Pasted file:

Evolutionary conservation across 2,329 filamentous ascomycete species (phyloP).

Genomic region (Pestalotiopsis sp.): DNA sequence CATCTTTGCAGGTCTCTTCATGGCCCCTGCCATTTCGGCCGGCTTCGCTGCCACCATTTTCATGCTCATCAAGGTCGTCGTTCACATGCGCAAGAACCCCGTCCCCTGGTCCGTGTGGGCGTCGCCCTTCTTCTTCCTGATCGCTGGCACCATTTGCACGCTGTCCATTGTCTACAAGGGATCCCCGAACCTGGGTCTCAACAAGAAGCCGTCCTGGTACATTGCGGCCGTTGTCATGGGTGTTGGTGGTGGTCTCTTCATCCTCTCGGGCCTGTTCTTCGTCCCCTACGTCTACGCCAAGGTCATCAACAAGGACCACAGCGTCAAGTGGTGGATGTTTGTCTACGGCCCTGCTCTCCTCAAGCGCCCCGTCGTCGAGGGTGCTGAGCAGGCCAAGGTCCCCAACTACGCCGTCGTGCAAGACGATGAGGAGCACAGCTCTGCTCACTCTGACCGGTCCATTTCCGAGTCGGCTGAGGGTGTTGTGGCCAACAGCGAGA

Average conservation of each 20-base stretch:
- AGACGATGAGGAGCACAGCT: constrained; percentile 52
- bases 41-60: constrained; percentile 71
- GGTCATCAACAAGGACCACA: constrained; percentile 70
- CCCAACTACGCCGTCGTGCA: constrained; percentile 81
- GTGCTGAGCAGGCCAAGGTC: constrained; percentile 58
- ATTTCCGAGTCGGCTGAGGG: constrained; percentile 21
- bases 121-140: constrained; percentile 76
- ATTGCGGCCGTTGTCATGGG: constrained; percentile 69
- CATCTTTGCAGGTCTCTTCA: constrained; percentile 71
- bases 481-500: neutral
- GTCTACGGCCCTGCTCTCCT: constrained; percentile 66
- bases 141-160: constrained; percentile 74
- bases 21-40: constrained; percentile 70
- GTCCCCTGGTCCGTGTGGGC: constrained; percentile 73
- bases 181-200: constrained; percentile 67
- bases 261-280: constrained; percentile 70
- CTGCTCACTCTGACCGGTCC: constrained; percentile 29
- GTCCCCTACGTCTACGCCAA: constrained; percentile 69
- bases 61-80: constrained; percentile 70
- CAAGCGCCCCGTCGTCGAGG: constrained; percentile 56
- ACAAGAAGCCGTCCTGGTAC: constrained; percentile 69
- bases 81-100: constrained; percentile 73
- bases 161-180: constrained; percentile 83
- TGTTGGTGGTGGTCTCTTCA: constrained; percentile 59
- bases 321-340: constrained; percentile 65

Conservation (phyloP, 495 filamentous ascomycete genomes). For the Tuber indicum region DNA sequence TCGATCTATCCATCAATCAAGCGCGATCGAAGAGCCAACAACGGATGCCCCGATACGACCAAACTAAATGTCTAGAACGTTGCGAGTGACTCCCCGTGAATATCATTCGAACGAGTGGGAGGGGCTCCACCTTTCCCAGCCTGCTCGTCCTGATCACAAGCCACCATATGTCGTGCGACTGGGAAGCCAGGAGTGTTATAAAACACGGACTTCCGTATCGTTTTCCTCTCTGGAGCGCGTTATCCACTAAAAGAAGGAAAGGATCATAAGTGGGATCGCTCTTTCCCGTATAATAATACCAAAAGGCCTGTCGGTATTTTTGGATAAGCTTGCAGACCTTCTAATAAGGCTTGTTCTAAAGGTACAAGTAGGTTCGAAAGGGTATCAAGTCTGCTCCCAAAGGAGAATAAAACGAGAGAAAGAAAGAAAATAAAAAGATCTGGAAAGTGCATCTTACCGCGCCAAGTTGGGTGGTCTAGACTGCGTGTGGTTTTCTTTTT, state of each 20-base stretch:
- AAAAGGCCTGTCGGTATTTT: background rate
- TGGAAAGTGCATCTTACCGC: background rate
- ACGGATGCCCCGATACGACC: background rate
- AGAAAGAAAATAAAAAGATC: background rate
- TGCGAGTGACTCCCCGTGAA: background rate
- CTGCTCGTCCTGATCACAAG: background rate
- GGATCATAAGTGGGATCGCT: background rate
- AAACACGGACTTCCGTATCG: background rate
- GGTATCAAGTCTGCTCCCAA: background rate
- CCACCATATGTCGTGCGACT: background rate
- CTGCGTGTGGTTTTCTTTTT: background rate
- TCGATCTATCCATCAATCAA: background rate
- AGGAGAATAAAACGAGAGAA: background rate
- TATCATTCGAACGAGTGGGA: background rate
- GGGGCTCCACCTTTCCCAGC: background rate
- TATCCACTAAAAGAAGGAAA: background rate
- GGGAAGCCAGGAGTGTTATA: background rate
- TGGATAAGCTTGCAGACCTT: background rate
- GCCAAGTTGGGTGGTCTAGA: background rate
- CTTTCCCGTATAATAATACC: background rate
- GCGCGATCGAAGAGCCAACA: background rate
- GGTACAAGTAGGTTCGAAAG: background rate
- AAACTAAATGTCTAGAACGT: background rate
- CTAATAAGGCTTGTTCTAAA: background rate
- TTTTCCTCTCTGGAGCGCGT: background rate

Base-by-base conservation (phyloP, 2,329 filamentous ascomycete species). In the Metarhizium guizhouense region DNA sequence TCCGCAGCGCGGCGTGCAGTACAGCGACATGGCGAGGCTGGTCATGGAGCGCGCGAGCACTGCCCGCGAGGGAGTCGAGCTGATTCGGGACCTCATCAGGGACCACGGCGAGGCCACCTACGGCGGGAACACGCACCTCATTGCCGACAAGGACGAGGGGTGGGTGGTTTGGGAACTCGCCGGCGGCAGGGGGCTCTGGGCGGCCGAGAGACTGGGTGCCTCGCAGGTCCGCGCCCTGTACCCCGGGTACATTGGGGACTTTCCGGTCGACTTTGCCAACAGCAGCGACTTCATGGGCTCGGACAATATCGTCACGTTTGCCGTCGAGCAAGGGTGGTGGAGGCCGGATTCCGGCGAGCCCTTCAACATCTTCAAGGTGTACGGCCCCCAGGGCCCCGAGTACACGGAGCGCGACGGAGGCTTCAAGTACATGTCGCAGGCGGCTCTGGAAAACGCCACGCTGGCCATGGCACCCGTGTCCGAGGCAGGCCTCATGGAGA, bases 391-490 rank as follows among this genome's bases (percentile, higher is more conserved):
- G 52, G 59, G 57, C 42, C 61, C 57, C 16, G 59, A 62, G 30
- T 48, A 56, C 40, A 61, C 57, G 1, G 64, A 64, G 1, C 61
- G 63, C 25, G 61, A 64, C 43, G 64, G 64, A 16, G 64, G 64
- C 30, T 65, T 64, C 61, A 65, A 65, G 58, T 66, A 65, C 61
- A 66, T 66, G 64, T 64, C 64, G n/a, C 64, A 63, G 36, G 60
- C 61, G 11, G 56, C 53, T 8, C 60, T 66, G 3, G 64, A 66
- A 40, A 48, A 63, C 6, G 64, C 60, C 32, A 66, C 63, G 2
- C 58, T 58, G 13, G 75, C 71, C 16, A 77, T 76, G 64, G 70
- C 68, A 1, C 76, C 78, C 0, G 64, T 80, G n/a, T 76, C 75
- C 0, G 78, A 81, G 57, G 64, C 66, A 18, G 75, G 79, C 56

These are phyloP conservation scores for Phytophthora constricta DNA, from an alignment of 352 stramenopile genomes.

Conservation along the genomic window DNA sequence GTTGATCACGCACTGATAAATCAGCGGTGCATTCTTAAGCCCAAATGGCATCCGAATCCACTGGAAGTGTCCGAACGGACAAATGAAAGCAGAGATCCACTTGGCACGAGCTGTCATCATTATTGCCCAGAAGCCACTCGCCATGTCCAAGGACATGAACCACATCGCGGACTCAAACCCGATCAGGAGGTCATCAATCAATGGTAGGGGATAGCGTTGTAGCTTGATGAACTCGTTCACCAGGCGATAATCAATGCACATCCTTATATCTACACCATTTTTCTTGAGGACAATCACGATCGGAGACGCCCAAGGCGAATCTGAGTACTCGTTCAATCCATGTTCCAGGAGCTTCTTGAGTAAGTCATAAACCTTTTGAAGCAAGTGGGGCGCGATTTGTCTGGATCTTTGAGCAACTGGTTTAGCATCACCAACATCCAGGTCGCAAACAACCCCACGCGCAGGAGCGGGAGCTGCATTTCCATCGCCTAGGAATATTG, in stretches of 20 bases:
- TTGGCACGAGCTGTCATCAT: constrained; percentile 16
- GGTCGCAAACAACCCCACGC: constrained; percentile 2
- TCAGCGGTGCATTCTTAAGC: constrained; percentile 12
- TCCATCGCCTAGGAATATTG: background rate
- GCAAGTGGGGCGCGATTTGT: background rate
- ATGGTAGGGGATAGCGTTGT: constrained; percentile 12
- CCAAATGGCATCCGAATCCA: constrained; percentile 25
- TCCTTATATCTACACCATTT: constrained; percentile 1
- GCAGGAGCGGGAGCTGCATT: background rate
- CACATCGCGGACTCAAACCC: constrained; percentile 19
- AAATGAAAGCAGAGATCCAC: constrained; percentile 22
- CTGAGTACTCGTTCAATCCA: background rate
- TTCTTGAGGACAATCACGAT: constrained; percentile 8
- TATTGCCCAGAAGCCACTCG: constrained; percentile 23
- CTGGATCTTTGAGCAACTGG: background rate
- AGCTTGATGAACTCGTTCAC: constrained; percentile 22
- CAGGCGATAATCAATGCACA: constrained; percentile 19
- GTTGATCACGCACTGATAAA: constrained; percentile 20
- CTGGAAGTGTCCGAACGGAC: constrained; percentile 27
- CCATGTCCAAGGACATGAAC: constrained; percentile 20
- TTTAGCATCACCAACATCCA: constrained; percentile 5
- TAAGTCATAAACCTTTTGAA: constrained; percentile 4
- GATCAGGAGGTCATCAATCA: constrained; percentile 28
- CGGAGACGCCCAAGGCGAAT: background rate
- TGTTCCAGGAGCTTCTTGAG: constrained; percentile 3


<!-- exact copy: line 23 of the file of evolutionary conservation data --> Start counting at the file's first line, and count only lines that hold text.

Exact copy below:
- CAAGCGCCCCGTCGTCGAGG: constrained; percentile 56